If you need to leave a card out of its anti-static bag, such as when you change the DIP switches that
configure the card set, lay the anti-static bag on a flat surface, then lay the card on top of the bag.
•
Prior to handling the cards, you should momentarily ground yourself to eliminate any static charges
on your body. A good way to accomplish this is to turn off your computer, then lightly touch your
finger to an unpainted portion of the computer's metal chassis.
•
Save the anti-static bags. You must use them if the cards are ever shipped while not installed in a
computer. This includes occasions when the cards must be returned to Gamry Instruments, Inc. for
repair.
2-2
Chapter 2 -- Installation -- Dip Switches for System Configuration
Dip Switches for System Configuration
Each PC3 Interface Card in your computer has two DIP switches on it. You can use these switches to configure
the cards for use in a specific computer system.
In most cases you leave the switches in their factory set positions and forget they are there. The factory settings
should work for all single potentiostat systems where the computer contains only "common" expansion cards.
Common is defined for purposes of this discussion as devices such as standard video cards, GPIB adapters,
serial & parallel ports, disk controllers, etc.
You only have to set these DIP switches if you have an I/O address or interrupt level conflict between your PC3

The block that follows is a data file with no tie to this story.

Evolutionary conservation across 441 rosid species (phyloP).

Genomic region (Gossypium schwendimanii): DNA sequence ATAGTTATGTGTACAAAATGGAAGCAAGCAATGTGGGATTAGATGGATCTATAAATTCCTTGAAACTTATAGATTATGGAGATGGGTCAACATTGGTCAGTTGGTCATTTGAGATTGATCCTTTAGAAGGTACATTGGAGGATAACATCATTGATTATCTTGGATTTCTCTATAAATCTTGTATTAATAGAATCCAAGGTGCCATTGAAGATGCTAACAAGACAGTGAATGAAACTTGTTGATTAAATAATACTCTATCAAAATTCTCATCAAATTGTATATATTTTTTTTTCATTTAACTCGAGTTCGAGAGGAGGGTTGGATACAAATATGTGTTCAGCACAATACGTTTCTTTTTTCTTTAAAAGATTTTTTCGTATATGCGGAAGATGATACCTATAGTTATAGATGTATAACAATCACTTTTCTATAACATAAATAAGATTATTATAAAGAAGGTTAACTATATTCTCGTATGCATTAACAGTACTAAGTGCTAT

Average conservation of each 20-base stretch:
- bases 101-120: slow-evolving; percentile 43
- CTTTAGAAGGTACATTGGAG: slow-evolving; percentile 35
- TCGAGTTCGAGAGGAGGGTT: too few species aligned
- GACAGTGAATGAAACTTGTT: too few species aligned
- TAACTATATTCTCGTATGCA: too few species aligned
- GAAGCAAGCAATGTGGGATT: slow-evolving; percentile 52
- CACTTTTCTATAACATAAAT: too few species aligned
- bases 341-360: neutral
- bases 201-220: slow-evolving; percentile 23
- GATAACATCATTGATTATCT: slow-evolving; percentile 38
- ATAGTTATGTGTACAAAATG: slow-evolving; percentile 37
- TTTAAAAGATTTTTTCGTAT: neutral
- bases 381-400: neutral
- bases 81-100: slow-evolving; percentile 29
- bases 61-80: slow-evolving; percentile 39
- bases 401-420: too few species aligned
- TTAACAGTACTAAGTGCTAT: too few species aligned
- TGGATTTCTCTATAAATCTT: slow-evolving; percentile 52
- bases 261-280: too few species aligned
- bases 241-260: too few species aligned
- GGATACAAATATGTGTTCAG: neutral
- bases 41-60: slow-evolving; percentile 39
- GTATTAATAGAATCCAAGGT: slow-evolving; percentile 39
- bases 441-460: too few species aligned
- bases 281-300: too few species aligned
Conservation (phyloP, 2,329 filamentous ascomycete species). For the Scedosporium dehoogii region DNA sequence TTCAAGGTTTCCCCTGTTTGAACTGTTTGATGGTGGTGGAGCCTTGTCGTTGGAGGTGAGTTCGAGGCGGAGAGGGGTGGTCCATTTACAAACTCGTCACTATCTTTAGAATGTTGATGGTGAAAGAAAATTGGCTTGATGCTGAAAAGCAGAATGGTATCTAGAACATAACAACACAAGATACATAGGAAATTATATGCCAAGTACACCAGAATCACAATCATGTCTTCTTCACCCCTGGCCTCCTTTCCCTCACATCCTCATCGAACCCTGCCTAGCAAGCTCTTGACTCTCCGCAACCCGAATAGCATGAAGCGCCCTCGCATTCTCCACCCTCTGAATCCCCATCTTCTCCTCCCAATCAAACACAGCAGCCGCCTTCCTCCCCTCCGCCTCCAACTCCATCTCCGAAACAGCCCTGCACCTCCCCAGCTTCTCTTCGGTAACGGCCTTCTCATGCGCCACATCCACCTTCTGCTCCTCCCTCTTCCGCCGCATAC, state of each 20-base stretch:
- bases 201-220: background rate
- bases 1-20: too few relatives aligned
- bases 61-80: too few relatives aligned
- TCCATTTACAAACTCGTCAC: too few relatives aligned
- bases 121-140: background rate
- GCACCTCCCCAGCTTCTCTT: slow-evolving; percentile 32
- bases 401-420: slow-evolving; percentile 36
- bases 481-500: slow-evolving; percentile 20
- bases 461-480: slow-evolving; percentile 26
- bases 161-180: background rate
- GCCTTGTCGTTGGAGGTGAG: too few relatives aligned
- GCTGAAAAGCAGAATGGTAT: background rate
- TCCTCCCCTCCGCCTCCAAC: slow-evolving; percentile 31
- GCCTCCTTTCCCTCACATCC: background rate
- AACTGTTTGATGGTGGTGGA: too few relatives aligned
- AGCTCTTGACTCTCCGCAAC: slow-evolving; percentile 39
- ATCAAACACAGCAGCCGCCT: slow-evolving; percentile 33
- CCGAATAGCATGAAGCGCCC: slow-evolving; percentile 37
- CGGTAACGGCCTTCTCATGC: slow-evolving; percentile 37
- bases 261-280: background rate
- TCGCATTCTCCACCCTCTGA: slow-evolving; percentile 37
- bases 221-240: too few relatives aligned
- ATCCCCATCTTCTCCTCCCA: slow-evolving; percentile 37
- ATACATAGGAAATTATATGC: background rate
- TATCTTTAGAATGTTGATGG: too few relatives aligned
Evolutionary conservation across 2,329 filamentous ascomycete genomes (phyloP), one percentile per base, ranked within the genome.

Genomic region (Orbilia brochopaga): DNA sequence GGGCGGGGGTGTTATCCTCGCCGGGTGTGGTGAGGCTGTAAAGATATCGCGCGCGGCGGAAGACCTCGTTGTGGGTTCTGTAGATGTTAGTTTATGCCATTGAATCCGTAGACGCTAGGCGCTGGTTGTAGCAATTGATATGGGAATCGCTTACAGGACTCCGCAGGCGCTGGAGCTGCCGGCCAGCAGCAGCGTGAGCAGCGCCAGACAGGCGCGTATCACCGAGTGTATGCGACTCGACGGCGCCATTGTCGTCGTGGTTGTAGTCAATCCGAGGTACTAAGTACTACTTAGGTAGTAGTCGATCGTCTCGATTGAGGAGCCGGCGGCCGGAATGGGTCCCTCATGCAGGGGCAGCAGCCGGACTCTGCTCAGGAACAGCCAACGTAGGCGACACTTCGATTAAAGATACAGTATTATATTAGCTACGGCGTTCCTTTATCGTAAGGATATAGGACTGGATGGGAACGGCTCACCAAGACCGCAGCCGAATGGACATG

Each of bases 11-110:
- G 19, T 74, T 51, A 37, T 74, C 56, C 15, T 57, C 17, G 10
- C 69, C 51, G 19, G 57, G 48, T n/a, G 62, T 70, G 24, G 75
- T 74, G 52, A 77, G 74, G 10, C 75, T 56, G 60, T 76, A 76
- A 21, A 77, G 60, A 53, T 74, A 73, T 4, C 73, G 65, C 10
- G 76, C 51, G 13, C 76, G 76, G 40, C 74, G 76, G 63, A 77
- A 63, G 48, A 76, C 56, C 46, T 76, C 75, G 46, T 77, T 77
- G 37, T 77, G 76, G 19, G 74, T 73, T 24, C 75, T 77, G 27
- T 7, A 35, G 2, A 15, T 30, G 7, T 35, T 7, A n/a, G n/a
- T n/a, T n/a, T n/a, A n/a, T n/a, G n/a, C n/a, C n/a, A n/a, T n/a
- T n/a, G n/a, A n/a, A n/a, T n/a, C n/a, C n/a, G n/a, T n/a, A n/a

card(s) and another expansion card. You normally discover these conflicts when the new card set doesn't work
or causes failures in other cards that used to work. Some sound cards and network interface cards are known
to conflict with the default PC3 settings.
The default factory settings for a PC3 Potentiostat card set are:
•
Board number = 1. This is the correct setting for systems containing a single PC3 Potentiostat. This
setting must be changed on the second, third and fourth card sets added to a computer.
•
Interrupt Level = 10. This level does not conflict with common AT compatible system functions and
expansion cards.
•
Board I/O address range = 0x220-0x237 (hexadecimal). This range is not used by common AT
compatible expansion cards.
If you have questions about what the terms Interrupt Level or I/O Address Range mean, or think you may need
to change the settings, consult Appendix C Changing The Default PC3 Settings.
2-3
Chapter 2 -- Installation -- Installing the Cards in Your Computer
Installing the Cards in Your Computer
NOTE: Please review the discussion on Handling the PC3 Card Sets earlier in this chapter prior to
proceeding.
The following procedure is used to install a PC3 Card Set in your computer. It assumes that you are using the
default configuration for the installed card set or that you have already configured the card for a non-standard
configuration.
1.
Turn off your computer.
2.
Following your computer manufacturer's instructions, open up the computer to expose its expansion
card slots.
3.
Locate an empty full length expansion slot that has an AT (16 bit) interface. If necessary, remove the
retaining screw and slot cover (the 'L' shaped metal bracket). Save the screw for use later.
4.
Locate a second empty full length slot that is within 12 cm of the first. You may have to move some